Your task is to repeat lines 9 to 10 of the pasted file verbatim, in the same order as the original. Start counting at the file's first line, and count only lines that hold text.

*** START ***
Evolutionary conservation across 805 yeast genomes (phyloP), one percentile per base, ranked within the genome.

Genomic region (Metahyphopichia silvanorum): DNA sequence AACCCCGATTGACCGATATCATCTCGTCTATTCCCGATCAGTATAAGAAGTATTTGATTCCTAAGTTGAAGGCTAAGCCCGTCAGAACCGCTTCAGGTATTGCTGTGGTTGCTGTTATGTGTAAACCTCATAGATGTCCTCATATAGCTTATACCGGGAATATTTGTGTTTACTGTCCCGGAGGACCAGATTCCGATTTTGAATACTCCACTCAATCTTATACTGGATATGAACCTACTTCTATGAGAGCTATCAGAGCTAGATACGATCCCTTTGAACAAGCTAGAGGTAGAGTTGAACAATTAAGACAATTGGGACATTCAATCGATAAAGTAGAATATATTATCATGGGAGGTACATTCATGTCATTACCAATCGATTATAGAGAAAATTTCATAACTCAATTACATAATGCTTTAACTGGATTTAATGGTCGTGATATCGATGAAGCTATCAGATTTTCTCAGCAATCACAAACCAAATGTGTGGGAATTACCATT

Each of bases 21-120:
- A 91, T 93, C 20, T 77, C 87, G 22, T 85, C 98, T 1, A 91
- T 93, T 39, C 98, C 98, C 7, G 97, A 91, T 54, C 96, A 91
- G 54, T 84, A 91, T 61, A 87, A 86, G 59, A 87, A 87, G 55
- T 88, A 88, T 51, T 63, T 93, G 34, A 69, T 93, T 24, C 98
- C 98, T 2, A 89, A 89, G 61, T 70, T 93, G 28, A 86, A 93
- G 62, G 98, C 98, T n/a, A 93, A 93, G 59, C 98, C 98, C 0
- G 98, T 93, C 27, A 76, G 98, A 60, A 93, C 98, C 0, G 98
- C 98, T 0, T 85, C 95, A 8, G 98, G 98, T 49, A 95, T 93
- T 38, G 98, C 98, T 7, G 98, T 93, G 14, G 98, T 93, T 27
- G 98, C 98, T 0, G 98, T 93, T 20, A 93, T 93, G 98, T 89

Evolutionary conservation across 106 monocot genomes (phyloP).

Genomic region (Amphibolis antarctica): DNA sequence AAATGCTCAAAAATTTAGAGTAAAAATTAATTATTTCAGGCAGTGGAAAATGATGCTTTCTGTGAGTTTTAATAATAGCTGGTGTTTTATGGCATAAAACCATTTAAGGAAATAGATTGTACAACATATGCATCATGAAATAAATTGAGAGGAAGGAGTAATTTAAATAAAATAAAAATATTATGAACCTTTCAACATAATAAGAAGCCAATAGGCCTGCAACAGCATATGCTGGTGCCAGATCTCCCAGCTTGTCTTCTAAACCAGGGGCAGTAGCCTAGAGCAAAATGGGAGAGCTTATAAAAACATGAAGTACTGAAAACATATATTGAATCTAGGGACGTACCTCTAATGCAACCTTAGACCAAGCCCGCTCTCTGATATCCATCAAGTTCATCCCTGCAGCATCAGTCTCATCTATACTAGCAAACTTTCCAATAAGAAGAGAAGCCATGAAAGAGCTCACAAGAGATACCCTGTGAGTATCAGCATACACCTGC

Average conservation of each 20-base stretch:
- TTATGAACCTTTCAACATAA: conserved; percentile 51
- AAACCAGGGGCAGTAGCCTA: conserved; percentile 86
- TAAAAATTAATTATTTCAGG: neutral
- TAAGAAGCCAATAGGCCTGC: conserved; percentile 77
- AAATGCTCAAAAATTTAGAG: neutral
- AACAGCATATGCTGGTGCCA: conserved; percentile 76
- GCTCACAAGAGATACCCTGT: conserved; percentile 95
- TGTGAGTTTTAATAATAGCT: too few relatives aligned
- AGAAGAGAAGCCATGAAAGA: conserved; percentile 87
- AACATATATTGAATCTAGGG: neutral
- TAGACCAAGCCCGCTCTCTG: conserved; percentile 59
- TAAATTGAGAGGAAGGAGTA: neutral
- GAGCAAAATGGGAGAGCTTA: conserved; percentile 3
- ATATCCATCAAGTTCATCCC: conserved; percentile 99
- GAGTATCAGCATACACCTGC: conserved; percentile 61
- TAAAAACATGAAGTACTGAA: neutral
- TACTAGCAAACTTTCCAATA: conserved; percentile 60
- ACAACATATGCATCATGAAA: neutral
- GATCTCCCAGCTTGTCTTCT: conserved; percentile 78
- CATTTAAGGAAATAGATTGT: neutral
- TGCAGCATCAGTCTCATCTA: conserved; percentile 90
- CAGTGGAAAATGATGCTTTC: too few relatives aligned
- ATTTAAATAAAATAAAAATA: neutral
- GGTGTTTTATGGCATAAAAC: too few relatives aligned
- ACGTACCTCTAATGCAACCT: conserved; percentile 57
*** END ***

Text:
- G 62, G 98, C 98, T n/a, A 93, A 93, G 59, C 98, C 98, C 0
- G 98, T 93, C 27, A 76, G 98, A 60, A 93, C 98, C 0, G 98